Medical advice over the centuries seems to swing between feeding a fever and starving a cold and back again. Today, even our definition of a fever has evolved. So what to do?
These days, a fever is a unit of measurement and a leading indicator for physicians to include in forming their diagnosis. In the early days before medicine, a fever was the diagnosis.
To understand the state of the contemporary debate on whether to feed or starve a fever or cold, we first need to be clear about what a fever and a cold actually is.
Introducing: A Fever
The accepted oral temperature range for contemporary adult humans is 36.8ºC plus or minus 0.4ºC. However, this temperature also varies in a circadian pattern. Normal temperatures also vary with where in the body we take the measurement. Rectal measurement is the most accurate, but unsurprisingly, the least popular! Taking a temperature via the ear is also an acceptable measurement point in children.
Fever in children is a common health worry for parents and generates the most visits to the GPO or Hospital Emergency Departments. Most parents see fevers as serious and are concerned about the possible causes of childhood fever such as infections.
Introducing: A Cold
Typical cold like symptoms include a running nose, sore throat, headaches, sneezing and coughs, low lung oxygen concentration. On average colds linger for seven to ten days with peak symptoms spiking over two to three days. However, patients may experience some symptoms or three weeks or longer.
A veritable battery of viruses can cause colds. Rhinovirus (30–50%) and corona virus (10–15%) are the most common viruses causing cold-like symptoms, while influenza is the third most common (5–15%) cause. Most colds are caused to exposure to air born secretions.
The effects are felt more acutely in children compared to adults.
Current Thinking On Fevers
Some 2–4 percent of children under 5-years of age with colds will experience convulsions. However, these are rarely linked to neurological or other problems. Fevers are rarely reliable indicators of a serious illness compared to the diagnostic panel used by practitioners to diagnose a patient’s condition. Fever frequently triggers a response in the immune system and stimulates its activity, actually helping patients recover from infection.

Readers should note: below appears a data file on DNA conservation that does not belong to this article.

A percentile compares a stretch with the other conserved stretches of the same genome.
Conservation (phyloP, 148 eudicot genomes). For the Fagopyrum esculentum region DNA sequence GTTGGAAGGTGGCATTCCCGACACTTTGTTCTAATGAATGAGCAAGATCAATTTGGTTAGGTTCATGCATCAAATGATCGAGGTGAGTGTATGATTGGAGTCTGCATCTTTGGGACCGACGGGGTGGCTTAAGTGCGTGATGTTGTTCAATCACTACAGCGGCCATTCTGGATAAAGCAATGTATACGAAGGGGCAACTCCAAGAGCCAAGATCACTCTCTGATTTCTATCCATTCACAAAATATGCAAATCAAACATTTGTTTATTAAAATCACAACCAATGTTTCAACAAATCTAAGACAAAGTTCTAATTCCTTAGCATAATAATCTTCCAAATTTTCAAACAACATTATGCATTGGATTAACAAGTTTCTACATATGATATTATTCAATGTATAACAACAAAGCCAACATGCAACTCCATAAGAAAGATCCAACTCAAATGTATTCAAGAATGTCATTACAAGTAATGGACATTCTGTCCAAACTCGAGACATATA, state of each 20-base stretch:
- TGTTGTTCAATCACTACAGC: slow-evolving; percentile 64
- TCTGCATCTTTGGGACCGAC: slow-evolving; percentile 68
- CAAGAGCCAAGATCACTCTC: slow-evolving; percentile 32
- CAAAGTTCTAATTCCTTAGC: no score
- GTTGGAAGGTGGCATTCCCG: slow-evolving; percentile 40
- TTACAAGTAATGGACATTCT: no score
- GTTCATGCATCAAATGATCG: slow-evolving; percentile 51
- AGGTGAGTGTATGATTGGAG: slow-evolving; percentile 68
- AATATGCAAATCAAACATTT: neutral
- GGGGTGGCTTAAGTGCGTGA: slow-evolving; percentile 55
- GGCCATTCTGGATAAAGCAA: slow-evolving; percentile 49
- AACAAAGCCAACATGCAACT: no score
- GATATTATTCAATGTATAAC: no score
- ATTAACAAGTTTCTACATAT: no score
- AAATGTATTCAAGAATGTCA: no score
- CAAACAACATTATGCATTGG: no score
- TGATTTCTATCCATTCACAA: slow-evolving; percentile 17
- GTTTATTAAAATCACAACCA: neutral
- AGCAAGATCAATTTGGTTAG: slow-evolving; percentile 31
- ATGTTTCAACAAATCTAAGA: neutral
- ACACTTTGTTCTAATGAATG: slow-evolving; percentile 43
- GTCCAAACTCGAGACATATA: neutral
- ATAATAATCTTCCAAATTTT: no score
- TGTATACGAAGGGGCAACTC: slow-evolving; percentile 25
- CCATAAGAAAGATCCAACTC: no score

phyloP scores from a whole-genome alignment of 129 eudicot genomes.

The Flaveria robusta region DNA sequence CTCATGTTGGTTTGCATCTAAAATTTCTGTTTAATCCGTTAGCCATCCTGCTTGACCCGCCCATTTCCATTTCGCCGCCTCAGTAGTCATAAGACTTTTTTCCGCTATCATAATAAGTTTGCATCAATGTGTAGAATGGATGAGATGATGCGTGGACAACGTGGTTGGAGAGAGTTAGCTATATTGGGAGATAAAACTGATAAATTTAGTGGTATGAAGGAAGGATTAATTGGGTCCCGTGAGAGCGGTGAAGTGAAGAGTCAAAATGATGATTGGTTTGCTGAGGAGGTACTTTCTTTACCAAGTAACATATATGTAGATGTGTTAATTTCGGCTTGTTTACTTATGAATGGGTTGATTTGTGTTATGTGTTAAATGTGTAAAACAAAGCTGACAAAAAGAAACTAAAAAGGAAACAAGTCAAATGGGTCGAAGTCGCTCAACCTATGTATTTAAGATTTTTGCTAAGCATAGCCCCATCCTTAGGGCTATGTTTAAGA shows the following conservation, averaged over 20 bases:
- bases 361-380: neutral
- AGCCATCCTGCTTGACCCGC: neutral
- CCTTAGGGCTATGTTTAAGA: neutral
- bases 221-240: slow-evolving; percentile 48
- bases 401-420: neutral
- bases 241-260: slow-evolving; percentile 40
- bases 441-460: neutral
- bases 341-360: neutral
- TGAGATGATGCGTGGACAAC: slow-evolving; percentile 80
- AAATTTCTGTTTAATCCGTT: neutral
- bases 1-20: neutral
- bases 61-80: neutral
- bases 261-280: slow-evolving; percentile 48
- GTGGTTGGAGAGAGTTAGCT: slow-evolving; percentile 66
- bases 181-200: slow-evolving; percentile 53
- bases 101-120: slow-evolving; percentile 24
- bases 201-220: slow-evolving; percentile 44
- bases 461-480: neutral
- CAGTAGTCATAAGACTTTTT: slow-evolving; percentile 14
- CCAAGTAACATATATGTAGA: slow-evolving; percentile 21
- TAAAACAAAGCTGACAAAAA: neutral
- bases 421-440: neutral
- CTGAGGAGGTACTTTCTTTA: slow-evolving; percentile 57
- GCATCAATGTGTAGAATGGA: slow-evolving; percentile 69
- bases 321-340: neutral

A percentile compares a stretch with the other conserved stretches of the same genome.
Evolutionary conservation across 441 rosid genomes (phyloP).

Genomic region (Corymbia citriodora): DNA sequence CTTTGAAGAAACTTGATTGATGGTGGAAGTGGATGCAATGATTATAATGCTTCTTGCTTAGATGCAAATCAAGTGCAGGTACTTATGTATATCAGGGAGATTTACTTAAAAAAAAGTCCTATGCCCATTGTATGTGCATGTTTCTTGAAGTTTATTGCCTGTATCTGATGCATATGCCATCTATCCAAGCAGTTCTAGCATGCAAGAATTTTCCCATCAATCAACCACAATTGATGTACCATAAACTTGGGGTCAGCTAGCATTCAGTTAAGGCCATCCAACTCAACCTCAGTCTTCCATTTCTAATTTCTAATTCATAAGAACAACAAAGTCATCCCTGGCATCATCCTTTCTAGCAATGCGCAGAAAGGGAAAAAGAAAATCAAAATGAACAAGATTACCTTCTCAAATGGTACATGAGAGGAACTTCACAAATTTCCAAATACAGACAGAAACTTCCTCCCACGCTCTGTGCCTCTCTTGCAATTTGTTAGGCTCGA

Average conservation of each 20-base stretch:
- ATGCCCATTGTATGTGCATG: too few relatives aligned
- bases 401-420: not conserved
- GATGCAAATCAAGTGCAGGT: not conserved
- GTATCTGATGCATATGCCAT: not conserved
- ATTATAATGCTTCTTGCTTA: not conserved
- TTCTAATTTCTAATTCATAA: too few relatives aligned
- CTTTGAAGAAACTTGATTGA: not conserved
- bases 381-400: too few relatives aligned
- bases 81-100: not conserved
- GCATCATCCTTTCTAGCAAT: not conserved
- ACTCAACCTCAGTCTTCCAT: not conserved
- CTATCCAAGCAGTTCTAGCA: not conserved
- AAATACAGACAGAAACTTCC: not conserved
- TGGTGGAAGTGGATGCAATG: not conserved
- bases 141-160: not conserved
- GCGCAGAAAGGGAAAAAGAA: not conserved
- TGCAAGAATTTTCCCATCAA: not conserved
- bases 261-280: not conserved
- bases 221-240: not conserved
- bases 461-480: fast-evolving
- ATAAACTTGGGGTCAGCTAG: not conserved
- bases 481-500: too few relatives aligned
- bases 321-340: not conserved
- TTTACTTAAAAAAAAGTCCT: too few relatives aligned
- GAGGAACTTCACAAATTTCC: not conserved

More On Feeding And Starving On Fever And Its Immune Response
Early practitioners under Hippocrates first adopted starving a fever. His teaching remained part of a physician’s standard procedure until the early nineteenth century when the eminent physician Dr Robert Graves transformed care by introducing the idea of ‘feeding a fever’.
The origin of his thinking probably lay in his suspicion that the increased metabolic rate created by the fever, required food to sustain energy and retain body mass. For every 1ºC increase in temperature, the body’s metabolic rate rises by 10 percent.
Starving a fever lowers our core body temperature, which promotes immunity towards bacterial infection but is not effective against viruses. Fasting and dehydration may increase our immunity against bacterial infections but it undermines our body’s antiviral immune response.
Feeding a fever sparks our immune responses by promoting interferon production, helping fight off viral infections, the most common cause of fever. In contrast, starving a fever only assists anti-bacterial immune response, a significantly less common source of infection.
Current Thinking On Feeding and Starving A Cold
There is little hard evidence on the effectiveness either way in support of the case for feeding or starving a cold. One Cochrane review flags potential issues with the build up of excess fluids, while another randomised study found no effect from feeding a milk-rich diet to people with colds on either the severity of the illness or the amelioration of other symptoms such as mucous secretion and cough. Generally, the results of studies into common cold treatments are inconsistent and ultimately inconclusive.
Is Medicating Fevers Effective?
Following the logic that a fever is the body’s way of fighting off infection, therefore it comes as no surprise to discover that there is no proven link between attempts to cool the body and improved survival rates. In fact it may even result in greater mortality risks in certain circumstances.
The most common justification for actively treating fever is to improve patient comfort and to prevent seizures. Unfortunately, the most common types of medication, paracetamol, aspirin or ibuprofen do not prevent seizures. Indeed these medications can actually have the opposite effect, increasing the spread of infection and prolonging influenza, chicken pox and common colds.
The optimal treatment for the common cold it seems remains with bed rest and mild analgesia, which will relieve aches and pains.
Feeding A Fever May Prove The Most Effective
Providing excess fluid build up is avoided, it seems feeding a fever is the preferred option in most situations. There is no independent evidence to suggest dosing with paracetamol, aspirin or ibuprofen is beneficial in treating colds. As always, care and common sense should be exercised and medical advice should be sought if the condition persists.